This post on Juneteenth is authored by Bryan Drewry, co-founder of Bexley Minority Parent Alliance, BMPA Executive Board member, Bexley resident, and husband and father of Bexley alumni. Bexley will be hosting their inaugural Juneteenth celebration from 12-5 p.m. on Saturday, June 19, 2021 at St. Charles Preparatory School, 2010 E. Broad St., Bexley, OH 43209 (*NEW* location) — more details can be found on the City of Bexley website.

Recently, my friend, Courtney Baker, wrote a powerful essay about Juneteenth and what the day meant to her and her family. While I cannot begin to eloquently summarize the beautiful message she shared, it got me thinking about my own journey to understand what Juneteenth means to me.

My first experience with Juneteenth was the festival held in the 1990s on Long St in Columbus. A few friends would go there and we’d have a great time while also learning about the history of Juneteenth. It was a party with a purpose. This event provided me with new information about the American history that was not taught in school.

This got me thinking about my own history and the research my mother completed on our family genealogy. Part of our journey includes a slave owner, John Randolph, who was a Russian Foreign Minister for President Jackson. His cousin, Thomas Jefferson, was his mentor. Before Randolph died in 1833, he purchased 2,200 acres in Mercer County, Ohio and gave each of the people he had enslaved their freedom and 10 acres of land.  However, when the freed slaves got to New Berman, the white settlers refused to allow them to settle in their land. The local government leaders supported the white squatters by passing laws which said that blacks must move out of the county or action would be taken against them. The Randolph group moved to Rossville, near Piqua, with the help of some Quakers.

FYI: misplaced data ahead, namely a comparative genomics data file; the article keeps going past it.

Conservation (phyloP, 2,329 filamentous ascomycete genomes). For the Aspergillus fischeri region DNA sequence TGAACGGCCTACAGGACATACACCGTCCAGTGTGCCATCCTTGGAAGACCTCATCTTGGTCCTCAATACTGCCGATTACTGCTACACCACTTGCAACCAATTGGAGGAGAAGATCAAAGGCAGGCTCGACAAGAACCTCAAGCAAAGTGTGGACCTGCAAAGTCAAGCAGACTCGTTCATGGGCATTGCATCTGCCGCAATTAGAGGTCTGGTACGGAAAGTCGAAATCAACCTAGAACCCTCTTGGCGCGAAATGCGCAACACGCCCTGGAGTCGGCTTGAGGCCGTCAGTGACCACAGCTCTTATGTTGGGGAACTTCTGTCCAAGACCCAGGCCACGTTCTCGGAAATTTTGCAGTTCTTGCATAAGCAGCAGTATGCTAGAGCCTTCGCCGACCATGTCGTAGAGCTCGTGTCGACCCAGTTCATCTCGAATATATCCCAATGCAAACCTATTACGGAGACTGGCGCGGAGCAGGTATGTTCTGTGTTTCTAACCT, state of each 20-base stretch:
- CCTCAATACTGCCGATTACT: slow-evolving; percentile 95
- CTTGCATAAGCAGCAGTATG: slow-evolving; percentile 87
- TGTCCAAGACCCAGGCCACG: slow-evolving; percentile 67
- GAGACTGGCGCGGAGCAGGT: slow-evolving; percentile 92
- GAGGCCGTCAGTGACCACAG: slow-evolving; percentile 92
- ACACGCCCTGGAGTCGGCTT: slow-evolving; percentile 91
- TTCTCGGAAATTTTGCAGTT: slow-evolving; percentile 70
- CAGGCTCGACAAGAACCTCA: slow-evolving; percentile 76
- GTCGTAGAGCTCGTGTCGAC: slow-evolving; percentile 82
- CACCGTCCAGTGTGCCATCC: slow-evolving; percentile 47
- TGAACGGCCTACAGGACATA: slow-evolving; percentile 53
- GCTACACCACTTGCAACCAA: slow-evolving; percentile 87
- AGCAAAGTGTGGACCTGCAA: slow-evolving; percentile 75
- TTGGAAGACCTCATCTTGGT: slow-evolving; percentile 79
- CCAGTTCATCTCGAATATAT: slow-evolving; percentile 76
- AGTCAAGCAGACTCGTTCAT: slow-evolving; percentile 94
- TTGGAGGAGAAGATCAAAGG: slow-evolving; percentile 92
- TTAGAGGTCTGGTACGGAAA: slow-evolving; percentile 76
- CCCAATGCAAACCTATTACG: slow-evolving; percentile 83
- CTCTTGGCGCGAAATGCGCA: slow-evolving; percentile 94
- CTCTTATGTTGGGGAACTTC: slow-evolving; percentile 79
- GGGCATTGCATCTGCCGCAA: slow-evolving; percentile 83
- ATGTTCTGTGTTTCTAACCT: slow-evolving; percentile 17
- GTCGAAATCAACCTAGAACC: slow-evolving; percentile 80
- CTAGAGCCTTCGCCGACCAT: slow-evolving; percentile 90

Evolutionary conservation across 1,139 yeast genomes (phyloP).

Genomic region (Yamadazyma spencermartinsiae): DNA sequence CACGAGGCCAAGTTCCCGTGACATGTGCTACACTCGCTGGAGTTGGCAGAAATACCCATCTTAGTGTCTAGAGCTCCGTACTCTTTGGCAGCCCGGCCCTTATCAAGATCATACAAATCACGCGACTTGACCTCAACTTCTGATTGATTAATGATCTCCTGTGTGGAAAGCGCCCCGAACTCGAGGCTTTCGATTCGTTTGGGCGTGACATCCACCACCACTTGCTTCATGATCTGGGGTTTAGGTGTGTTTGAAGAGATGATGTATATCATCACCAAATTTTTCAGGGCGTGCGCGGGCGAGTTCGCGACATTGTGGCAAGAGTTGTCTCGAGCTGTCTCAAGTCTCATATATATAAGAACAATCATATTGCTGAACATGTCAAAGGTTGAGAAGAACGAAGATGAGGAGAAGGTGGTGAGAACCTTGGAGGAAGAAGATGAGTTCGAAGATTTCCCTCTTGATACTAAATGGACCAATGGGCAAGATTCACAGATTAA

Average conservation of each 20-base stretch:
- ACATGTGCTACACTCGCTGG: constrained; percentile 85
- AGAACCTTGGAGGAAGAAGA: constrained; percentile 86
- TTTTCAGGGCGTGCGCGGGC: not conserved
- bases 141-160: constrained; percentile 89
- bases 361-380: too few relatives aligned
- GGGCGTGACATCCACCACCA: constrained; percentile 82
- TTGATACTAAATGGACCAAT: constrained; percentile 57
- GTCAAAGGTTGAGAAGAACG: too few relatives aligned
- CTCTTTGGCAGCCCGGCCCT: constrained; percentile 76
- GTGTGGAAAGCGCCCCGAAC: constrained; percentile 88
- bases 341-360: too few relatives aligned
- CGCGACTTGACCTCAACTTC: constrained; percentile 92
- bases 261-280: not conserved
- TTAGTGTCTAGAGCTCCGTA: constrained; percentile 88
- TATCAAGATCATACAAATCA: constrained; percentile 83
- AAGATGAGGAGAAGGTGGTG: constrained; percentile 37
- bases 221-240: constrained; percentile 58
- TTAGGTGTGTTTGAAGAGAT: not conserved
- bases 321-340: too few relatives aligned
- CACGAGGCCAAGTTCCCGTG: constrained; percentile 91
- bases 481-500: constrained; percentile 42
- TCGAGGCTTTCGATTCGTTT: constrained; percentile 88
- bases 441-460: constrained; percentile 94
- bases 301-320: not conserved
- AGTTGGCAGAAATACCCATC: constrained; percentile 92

These individuals were never technically free. They made John Randolph wealthy and then when they were freed, they were robbed of their land and future opportunities.

Dinah CoxOne of these freed people was my 4x great grandmother, Dinah Cox. She was mother to 14 children and “Aunt Dinah” to others in the community. She continued her legal battle to restore her land until her death in 1907 even when she was mostly blind. Unfortunately, the Ohio Supreme Court ruled that too much time had passed to support their claim.

When I think about Juneteenth the word that comes to mind is freeish. The Randall descendants were free from slavery but not free to live their lives as full American citizens. While the distance from Mercer County, Ohio to Galveston, Texas is 1200 miles, my ancestors’ stories are bonded to the stories of those who first learned of their “freedom” on Juneteenth.  

That is why I choose to celebrate Juneteenth.

– Bryan Drewry, Descendent of Dinah Cox